Study design and data sources
This historical cohort study used data from clinical audit and routinely collected health records. Our cohort was defined using primary care data from the National Chronic Kidney Disease Audit (NCKDA) research database, and secondary care data from the Myocardial Ischaemia National Audit Project (MINAP) and Hospital Episode Statistics (HES) Admitted Patient Care (APC).
The NCKDA [24, 25] aimed to audit and improve primary care health services in England and Wales for people with CKD or CKD risk factors (Additional Table 1). The audit included 10% of English General Practices (approximately 1.7 million people with CKD or risk factors for CKD) who invested in audit software and volunteered to participate in the audit, and is now used as a research database to study long-term outcomes of this population [22, 24, 25]. The NCKDA collected complete historical patient-level data for eligible participants from general practices in two main cross-sectional extracts between 2014 and 2016. People who died between extracts, opted-out of data-sharing (person or practice-level), or people who changed GPs were excluded in the second extract. People included in the NCKDA were generally representative of the English population in terms of age and sex .
HES Admitted Patient Care data are collected to compensate hospitals for services provided by the NHS. In England, all hospitalisations funded by the NHS (approximately 99%) are captured by HES data . Diagnoses during hospitalisation are recorded using International Classification of Diseases 10th Edition (ICD-10) codes.
MINAP, part of the National Institute of Cardiovascular Outcomes Research (NICOR) audit and research programme, aims to audit all type 1 AMIs admitted to hospitals in England and Wales. Data are collected on patient characteristics, laboratory tests, comorbidities, processes of care, and treatment received during AMI hospitalisation [27, 28].
Office of National Statistics (ONS) data were linked to these primary and secondary care data to determine death dates  (Additional Table 2). The Index of Multiple Deprivation (IMD) patient-level data were linked as a proxy for socioeconomic status (SES) .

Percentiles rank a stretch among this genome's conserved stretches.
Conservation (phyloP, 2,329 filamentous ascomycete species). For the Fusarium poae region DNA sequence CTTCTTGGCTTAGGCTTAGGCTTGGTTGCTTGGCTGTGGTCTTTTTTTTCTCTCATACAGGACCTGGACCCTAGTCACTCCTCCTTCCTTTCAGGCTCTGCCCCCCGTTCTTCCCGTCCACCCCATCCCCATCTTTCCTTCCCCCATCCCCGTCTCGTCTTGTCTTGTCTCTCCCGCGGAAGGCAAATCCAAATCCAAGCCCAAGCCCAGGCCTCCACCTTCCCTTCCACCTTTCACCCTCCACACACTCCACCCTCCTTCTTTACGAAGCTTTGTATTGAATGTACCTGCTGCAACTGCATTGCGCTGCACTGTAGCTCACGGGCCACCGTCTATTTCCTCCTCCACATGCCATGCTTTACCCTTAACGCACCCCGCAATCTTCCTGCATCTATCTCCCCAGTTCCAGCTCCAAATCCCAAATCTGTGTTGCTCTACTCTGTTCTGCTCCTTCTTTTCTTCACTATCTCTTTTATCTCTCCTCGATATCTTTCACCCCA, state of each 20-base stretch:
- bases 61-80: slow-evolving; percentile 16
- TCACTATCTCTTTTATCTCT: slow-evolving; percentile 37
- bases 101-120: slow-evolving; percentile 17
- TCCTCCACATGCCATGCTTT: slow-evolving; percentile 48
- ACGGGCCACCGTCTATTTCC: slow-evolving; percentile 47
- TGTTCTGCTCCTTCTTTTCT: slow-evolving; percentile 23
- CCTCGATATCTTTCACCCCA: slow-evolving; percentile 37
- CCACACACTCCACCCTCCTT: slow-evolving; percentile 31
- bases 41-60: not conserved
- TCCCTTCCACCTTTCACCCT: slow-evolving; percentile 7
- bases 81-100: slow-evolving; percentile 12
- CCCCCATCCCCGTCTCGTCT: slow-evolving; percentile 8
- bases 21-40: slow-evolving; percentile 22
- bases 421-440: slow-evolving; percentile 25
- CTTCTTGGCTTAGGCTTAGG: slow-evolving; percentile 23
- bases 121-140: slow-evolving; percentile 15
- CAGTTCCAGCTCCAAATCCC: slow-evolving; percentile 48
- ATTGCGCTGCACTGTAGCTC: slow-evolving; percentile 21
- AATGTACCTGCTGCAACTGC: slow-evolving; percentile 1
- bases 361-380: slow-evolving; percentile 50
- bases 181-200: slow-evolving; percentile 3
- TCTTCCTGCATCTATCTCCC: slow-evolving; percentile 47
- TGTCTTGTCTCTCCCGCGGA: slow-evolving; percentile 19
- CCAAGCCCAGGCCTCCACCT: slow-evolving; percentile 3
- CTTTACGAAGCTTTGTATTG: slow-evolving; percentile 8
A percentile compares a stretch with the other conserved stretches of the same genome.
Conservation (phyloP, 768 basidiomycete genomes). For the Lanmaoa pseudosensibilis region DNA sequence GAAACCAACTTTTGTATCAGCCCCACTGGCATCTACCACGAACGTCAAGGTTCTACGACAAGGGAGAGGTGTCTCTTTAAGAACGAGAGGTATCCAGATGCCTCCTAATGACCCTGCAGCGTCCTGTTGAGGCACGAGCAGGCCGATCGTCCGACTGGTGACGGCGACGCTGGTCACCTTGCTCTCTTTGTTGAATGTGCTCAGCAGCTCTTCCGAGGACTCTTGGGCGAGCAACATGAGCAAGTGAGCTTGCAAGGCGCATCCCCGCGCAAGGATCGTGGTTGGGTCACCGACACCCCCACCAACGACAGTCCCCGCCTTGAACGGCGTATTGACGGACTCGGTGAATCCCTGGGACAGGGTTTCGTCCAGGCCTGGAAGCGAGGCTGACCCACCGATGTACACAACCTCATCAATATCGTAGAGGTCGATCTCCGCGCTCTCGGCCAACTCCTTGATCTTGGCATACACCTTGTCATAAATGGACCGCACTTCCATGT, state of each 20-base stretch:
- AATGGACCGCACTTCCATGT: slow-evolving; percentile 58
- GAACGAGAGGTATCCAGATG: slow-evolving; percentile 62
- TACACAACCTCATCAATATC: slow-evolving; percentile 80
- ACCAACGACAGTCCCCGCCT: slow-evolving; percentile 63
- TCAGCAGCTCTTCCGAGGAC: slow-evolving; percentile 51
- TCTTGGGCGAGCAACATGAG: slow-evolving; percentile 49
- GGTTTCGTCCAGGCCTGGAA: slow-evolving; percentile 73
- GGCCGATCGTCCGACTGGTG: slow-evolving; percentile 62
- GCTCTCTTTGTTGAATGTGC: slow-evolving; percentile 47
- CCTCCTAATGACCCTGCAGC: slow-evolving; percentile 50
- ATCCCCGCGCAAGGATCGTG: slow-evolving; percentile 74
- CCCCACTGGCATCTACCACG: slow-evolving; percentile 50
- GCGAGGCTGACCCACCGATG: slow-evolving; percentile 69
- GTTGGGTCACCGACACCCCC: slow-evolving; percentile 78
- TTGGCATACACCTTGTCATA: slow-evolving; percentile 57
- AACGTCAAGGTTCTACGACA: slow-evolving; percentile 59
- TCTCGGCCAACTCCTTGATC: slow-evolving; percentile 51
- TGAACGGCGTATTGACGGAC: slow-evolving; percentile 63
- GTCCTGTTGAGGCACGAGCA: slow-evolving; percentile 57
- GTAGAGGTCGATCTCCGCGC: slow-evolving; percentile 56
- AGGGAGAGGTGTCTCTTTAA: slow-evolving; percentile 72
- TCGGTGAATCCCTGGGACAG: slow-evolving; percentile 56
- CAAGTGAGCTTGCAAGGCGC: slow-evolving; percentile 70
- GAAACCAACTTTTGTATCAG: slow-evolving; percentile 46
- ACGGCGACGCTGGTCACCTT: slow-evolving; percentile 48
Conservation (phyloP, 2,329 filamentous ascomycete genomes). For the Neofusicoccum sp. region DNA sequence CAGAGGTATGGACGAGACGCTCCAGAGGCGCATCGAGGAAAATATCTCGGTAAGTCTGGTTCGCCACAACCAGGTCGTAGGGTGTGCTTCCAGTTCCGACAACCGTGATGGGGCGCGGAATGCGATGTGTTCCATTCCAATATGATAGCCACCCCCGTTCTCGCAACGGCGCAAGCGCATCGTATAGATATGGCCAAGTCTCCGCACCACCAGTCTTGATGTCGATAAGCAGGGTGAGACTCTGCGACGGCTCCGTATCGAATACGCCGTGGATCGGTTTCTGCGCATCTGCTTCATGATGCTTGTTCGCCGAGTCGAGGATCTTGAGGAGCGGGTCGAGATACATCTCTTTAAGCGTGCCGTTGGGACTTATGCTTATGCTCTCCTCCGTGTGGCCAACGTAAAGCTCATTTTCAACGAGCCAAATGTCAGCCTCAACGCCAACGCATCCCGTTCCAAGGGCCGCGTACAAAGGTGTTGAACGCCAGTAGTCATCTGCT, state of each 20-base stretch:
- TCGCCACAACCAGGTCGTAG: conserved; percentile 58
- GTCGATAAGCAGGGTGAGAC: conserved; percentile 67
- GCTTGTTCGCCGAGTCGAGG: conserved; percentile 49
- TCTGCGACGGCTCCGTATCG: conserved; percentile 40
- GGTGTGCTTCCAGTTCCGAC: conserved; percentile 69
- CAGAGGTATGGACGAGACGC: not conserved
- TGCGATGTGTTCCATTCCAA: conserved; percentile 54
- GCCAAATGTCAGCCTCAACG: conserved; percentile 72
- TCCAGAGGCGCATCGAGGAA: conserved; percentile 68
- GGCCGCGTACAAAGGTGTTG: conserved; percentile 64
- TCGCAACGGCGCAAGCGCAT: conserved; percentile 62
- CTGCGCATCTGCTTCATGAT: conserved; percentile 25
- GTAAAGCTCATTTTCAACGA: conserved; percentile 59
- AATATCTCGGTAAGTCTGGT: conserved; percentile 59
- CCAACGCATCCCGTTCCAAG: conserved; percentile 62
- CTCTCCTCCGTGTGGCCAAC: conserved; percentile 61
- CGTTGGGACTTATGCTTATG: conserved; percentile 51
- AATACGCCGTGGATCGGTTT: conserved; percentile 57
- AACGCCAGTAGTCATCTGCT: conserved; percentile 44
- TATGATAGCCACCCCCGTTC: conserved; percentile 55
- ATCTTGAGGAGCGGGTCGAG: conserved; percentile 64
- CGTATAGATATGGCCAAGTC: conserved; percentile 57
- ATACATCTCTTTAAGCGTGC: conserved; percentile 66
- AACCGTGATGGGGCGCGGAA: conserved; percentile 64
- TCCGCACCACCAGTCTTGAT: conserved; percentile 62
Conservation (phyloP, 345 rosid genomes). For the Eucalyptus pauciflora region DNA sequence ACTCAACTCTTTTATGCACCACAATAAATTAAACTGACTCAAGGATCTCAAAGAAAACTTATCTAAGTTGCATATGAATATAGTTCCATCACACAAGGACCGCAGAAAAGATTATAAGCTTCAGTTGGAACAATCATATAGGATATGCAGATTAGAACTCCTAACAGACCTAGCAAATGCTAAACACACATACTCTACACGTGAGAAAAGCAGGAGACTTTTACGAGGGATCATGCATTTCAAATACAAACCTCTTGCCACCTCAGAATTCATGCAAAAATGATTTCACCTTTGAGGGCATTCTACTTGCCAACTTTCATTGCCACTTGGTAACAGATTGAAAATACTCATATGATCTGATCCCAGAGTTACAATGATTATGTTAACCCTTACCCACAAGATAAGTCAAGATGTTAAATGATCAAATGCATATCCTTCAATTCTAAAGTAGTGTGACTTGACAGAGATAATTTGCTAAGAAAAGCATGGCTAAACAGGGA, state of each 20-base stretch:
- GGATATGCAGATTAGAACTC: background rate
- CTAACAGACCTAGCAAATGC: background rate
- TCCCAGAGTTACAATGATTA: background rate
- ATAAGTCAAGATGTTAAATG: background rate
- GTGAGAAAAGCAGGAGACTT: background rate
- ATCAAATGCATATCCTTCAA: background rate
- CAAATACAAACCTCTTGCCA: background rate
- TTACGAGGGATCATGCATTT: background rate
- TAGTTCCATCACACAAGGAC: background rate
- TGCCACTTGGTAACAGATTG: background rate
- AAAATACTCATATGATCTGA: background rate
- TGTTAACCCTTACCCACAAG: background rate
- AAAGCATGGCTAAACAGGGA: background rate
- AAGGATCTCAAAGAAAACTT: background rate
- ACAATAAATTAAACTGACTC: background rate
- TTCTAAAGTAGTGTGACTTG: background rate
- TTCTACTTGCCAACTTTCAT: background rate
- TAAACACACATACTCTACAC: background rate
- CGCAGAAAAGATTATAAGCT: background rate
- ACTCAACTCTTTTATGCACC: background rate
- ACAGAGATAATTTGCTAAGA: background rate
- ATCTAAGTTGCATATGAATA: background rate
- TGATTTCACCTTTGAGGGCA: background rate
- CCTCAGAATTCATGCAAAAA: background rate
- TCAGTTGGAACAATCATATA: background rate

HES and MINAP-linked data were available up to 31 March 2017. Anyone with an AMI hospitalisation between the final NCKDA extract and the end of HES/MINAP linked data were included in the cohort. The ONS linked follow-up death data were available up to 15 September 2019.
We included people captured by the NCKDA research database with an AMI hospitalisation recorded in MINAP, HES, or both between 2015–2017, after the final NCKDA cross-sectional extract in which the person appeared . We identified incident AMI hospitalisations and AMI subtypes (STEMI, NSTEMI) in HES using ICD-10 codes (Additional Table 3) recorded in the first diagnostic position of the first episode of the spell, and in MINAP using an algorithm which uses discharge diagnosis, cardiac marker levels, and electrocardiogram results (Additional Table 4). People with CKD risk factors, but no eGFR in the primary care record (n = 118), were excluded.
We calculated the baseline eGFR from the most recent serum creatinine value recorded in primary care prior to the index AMI hospitalisation using the MDRD equation . We defined eGFR categories using the same cut-points KDIGO recommends for the definition of CKD stages: Category 1–2 (eGFR 60-120 mL/min/1.73m2), 3a (eGFR 45–59), 3b (eGFR 30–44), and 4–5 (eGFR 0–29) .
Our primary outcomes were all-cause death during the first AMI hospitalisation recorded during the study period (the index AMI hospitalisation), and all-cause death during follow-up, for those who survived the index AMI hospitalisation. Variables used to define death date are described in Additional Table 5. Secondary outcomes were treatments received during hospitalisation: (1) Angiography and/or percutaneous coronary intervention (PCI), and (2) coronary artery bypass graft (CABG) (Additional Table 6). Other secondary outcomes, among survivors of the index AMI hospitalisation, were AMI re-admission and cardiovascular-specific death post-index AMI discharge.